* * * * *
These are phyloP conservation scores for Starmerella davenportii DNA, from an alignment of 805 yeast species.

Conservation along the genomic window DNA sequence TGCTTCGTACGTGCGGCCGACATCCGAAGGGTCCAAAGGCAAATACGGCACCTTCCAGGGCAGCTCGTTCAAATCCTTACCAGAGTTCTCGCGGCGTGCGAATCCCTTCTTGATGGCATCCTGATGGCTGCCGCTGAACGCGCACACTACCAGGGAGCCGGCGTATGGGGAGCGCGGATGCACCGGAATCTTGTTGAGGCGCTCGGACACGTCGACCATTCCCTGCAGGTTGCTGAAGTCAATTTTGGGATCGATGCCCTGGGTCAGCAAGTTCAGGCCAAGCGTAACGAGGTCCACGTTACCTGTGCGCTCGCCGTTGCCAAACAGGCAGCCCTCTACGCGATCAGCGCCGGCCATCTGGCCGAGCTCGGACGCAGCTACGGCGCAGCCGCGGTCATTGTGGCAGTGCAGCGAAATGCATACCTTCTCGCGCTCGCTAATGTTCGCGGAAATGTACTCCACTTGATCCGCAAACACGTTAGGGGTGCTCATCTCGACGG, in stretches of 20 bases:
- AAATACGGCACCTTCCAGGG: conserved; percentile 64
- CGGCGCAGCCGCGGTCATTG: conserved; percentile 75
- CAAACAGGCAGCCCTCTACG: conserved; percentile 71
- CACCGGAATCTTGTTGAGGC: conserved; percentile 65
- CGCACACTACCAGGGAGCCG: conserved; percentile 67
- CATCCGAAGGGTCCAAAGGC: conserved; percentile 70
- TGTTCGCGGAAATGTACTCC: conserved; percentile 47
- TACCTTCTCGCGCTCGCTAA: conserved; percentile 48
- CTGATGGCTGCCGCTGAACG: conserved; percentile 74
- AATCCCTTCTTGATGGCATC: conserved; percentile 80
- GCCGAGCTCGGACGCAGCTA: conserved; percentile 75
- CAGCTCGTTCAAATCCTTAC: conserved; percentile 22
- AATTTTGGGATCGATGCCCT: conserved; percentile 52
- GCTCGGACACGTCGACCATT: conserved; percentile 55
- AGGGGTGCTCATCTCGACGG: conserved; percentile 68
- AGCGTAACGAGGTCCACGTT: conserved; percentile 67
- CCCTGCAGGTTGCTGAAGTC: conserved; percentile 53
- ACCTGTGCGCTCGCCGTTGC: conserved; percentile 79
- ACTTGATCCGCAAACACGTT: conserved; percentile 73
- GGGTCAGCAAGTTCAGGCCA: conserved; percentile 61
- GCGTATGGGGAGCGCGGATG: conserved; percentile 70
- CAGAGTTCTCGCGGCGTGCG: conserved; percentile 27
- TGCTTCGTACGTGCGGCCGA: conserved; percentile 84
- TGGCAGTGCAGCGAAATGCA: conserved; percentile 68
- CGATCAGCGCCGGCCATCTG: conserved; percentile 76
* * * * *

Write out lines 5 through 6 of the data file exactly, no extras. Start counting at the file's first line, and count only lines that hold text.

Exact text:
- CAAACAGGCAGCCCTCTACG: conserved; percentile 71
- CACCGGAATCTTGTTGAGGC: conserved; percentile 65